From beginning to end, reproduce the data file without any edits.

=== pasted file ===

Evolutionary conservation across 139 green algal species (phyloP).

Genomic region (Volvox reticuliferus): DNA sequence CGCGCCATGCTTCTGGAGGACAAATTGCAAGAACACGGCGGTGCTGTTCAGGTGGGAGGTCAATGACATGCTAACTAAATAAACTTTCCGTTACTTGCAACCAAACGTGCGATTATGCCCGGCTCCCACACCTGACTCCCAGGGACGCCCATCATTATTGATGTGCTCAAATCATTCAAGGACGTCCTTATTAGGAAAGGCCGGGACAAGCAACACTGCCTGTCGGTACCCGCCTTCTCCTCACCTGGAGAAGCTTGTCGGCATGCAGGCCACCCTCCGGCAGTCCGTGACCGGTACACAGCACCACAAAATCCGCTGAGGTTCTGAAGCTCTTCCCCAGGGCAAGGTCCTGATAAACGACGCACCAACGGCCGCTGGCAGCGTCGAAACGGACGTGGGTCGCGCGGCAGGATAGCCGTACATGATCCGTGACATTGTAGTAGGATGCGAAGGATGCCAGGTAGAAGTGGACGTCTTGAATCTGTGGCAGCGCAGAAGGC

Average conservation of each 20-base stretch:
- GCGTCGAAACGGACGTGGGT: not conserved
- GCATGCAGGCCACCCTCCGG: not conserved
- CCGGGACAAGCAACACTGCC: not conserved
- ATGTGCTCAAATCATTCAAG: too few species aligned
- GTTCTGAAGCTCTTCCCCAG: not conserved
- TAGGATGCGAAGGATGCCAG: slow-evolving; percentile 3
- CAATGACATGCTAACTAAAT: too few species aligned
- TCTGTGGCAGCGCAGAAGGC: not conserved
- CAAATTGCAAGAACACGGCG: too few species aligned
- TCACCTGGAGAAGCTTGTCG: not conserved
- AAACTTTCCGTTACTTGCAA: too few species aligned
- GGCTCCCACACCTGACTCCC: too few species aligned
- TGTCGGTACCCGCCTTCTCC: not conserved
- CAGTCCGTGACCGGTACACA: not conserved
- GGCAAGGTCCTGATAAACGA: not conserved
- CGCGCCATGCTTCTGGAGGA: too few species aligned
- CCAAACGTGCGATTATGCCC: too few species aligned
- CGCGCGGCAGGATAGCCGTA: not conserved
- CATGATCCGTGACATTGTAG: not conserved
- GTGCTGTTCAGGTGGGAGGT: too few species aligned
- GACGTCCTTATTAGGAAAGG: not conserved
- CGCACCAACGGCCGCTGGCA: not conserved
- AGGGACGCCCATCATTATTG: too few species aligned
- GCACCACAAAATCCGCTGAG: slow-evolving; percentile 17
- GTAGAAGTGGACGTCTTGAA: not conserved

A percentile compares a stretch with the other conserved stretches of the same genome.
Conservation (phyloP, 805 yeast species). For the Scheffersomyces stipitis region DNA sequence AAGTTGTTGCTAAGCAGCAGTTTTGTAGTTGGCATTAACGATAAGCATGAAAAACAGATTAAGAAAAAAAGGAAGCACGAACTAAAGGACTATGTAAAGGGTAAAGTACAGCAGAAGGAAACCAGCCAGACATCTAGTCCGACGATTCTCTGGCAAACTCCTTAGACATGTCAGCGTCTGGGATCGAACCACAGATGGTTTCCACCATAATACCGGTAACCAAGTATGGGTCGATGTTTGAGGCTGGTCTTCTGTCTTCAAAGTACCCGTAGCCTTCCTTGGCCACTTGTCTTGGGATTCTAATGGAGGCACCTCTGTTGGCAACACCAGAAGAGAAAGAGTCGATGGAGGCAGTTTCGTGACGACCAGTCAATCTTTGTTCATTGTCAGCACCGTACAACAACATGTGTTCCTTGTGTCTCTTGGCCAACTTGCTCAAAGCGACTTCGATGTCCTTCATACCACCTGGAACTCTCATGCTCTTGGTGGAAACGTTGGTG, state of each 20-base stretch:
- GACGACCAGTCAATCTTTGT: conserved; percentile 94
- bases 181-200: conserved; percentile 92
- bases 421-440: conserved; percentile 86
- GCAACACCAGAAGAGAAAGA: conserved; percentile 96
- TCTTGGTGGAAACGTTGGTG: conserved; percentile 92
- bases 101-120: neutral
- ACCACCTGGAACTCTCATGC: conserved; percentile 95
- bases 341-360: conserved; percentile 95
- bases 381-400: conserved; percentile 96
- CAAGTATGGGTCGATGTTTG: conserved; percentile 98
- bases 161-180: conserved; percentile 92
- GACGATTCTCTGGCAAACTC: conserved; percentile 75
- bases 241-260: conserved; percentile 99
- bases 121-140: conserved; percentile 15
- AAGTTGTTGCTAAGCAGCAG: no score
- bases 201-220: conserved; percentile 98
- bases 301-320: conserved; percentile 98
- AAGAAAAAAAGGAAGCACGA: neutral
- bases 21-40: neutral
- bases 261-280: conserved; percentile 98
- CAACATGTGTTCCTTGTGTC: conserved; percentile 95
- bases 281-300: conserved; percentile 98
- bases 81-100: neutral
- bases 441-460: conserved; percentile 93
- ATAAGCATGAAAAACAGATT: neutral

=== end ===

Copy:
Evolutionary conservation across 139 green algal species (phyloP).

Genomic region (Volvox reticuliferus): DNA sequence CGCGCCATGCTTCTGGAGGACAAATTGCAAGAACACGGCGGTGCTGTTCAGGTGGGAGGTCAATGACATGCTAACTAAATAAACTTTCCGTTACTTGCAACCAAACGTGCGATTATGCCCGGCTCCCACACCTGACTCCCAGGGACGCCCATCATTATTGATGTGCTCAAATCATTCAAGGACGTCCTTATTAGGAAAGGCCGGGACAAGCAACACTGCCTGTCGGTACCCGCCTTCTCCTCACCTGGAGAAGCTTGTCGGCATGCAGGCCACCCTCCGGCAGTCCGTGACCGGTACACAGCACCACAAAATCCGCTGAGGTTCTGAAGCTCTTCCCCAGGGCAAGGTCCTGATAAACGACGCACCAACGGCCGCTGGCAGCGTCGAAACGGACGTGGGTCGCGCGGCAGGATAGCCGTACATGATCCGTGACATTGTAGTAGGATGCGAAGGATGCCAGGTAGAAGTGGACGTCTTGAATCTGTGGCAGCGCAGAAGGC

Average conservation of each 20-base stretch:
- GCGTCGAAACGGACGTGGGT: not conserved
- GCATGCAGGCCACCCTCCGG: not conserved
- CCGGGACAAGCAACACTGCC: not conserved
- ATGTGCTCAAATCATTCAAG: too few species aligned
- GTTCTGAAGCTCTTCCCCAG: not conserved
- TAGGATGCGAAGGATGCCAG: slow-evolving; percentile 3
- CAATGACATGCTAACTAAAT: too few species aligned
- TCTGTGGCAGCGCAGAAGGC: not conserved
- CAAATTGCAAGAACACGGCG: too few species aligned
- TCACCTGGAGAAGCTTGTCG: not conserved
- AAACTTTCCGTTACTTGCAA: too few species aligned
- GGCTCCCACACCTGACTCCC: too few species aligned
- TGTCGGTACCCGCCTTCTCC: not conserved
- CAGTCCGTGACCGGTACACA: not conserved
- GGCAAGGTCCTGATAAACGA: not conserved
- CGCGCCATGCTTCTGGAGGA: too few species aligned
- CCAAACGTGCGATTATGCCC: too few species aligned
- CGCGCGGCAGGATAGCCGTA: not conserved
- CATGATCCGTGACATTGTAG: not conserved
- GTGCTGTTCAGGTGGGAGGT: too few species aligned
- GACGTCCTTATTAGGAAAGG: not conserved
- CGCACCAACGGCCGCTGGCA: not conserved
- AGGGACGCCCATCATTATTG: too few species aligned
- GCACCACAAAATCCGCTGAG: slow-evolving; percentile 17
- GTAGAAGTGGACGTCTTGAA: not conserved

A percentile compares a stretch with the other conserved stretches of the same genome.
Conservation (phyloP, 805 yeast species). For the Scheffersomyces stipitis region DNA sequence AAGTTGTTGCTAAGCAGCAGTTTTGTAGTTGGCATTAACGATAAGCATGAAAAACAGATTAAGAAAAAAAGGAAGCACGAACTAAAGGACTATGTAAAGGGTAAAGTACAGCAGAAGGAAACCAGCCAGACATCTAGTCCGACGATTCTCTGGCAAACTCCTTAGACATGTCAGCGTCTGGGATCGAACCACAGATGGTTTCCACCATAATACCGGTAACCAAGTATGGGTCGATGTTTGAGGCTGGTCTTCTGTCTTCAAAGTACCCGTAGCCTTCCTTGGCCACTTGTCTTGGGATTCTAATGGAGGCACCTCTGTTGGCAACACCAGAAGAGAAAGAGTCGATGGAGGCAGTTTCGTGACGACCAGTCAATCTTTGTTCATTGTCAGCACCGTACAACAACATGTGTTCCTTGTGTCTCTTGGCCAACTTGCTCAAAGCGACTTCGATGTCCTTCATACCACCTGGAACTCTCATGCTCTTGGTGGAAACGTTGGTG, state of each 20-base stretch:
- GACGACCAGTCAATCTTTGT: conserved; percentile 94
- bases 181-200: conserved; percentile 92
- bases 421-440: conserved; percentile 86
- GCAACACCAGAAGAGAAAGA: conserved; percentile 96
- TCTTGGTGGAAACGTTGGTG: conserved; percentile 92
- bases 101-120: neutral
- ACCACCTGGAACTCTCATGC: conserved; percentile 95
- bases 341-360: conserved; percentile 95
- bases 381-400: conserved; percentile 96
- CAAGTATGGGTCGATGTTTG: conserved; percentile 98
- bases 161-180: conserved; percentile 92
- GACGATTCTCTGGCAAACTC: conserved; percentile 75
- bases 241-260: conserved; percentile 99
- bases 121-140: conserved; percentile 15
- AAGTTGTTGCTAAGCAGCAG: no score
- bases 201-220: conserved; percentile 98
- bases 301-320: conserved; percentile 98
- AAGAAAAAAAGGAAGCACGA: neutral
- bases 21-40: neutral
- bases 261-280: conserved; percentile 98
- CAACATGTGTTCCTTGTGTC: conserved; percentile 95
- bases 281-300: conserved; percentile 98
- bases 81-100: neutral
- bases 441-460: conserved; percentile 93
- ATAAGCATGAAAAACAGATT: neutral